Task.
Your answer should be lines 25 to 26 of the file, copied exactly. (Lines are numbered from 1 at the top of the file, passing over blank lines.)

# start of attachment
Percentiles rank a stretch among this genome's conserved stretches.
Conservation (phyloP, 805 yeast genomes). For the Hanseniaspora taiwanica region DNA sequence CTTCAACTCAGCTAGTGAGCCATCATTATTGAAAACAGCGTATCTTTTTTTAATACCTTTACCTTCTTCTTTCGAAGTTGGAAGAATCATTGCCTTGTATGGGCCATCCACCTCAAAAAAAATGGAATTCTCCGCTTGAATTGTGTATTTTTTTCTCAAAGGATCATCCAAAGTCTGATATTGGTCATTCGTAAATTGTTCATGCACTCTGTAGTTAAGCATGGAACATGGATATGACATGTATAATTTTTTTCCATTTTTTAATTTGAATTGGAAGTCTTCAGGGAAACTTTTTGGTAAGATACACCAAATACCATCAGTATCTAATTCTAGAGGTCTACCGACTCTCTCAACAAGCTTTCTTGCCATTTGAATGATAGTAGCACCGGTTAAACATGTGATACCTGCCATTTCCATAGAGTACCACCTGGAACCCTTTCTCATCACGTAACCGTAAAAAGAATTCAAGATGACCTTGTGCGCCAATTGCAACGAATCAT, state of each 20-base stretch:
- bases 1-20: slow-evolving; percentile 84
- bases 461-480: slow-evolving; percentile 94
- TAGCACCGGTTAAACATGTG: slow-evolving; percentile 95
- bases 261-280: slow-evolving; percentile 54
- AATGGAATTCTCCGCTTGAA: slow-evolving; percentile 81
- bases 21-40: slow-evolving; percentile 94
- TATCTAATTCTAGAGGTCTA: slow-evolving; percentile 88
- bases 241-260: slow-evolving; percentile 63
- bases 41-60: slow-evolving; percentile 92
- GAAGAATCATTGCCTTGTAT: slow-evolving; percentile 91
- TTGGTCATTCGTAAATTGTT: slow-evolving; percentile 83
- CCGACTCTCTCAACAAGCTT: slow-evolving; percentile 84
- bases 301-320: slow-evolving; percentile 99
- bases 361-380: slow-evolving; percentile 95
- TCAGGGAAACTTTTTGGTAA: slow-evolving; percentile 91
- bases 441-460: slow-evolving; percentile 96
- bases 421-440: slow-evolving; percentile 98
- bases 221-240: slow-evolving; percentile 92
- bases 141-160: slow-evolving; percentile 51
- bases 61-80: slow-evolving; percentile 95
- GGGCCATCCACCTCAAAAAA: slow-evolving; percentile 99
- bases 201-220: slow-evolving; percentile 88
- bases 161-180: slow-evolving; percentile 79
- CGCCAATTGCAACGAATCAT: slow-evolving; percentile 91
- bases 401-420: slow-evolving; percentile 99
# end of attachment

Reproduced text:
- bases 161-180: slow-evolving; percentile 79
- CGCCAATTGCAACGAATCAT: slow-evolving; percentile 91